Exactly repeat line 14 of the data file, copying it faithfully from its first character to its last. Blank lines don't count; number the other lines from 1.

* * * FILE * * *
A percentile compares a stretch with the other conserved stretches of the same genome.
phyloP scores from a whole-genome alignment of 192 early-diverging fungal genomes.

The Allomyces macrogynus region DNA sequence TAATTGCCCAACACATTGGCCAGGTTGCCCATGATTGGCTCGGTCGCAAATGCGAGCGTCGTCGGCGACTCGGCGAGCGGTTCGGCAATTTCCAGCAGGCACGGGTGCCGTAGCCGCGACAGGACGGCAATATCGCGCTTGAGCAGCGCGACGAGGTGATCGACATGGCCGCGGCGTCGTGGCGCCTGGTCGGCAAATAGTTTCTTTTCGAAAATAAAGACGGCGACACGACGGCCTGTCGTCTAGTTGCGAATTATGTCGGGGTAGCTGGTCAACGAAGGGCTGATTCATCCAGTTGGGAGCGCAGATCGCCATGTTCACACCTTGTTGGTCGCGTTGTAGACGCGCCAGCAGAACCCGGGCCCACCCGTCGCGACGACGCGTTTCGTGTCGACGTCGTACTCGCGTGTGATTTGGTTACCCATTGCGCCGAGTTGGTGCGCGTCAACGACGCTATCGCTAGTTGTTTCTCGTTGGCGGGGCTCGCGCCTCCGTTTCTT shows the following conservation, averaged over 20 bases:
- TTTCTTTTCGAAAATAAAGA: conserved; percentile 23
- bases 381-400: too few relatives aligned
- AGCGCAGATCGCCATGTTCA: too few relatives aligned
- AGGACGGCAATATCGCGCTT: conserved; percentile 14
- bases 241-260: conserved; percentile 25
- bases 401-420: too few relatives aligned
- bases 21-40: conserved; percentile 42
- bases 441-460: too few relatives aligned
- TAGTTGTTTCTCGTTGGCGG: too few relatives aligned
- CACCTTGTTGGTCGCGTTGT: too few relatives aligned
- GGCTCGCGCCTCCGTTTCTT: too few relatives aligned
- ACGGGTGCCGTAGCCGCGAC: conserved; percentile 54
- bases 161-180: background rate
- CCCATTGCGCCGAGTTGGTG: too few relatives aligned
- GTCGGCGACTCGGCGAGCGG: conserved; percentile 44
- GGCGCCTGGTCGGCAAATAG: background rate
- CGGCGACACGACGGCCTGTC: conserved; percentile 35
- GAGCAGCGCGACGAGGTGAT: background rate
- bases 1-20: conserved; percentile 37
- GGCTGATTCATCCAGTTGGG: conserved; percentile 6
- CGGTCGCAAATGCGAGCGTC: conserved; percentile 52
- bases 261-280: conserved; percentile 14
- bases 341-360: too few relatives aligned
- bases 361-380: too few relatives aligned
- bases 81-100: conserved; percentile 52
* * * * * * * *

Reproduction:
- GGCTCGCGCCTCCGTTTCTT: too few relatives aligned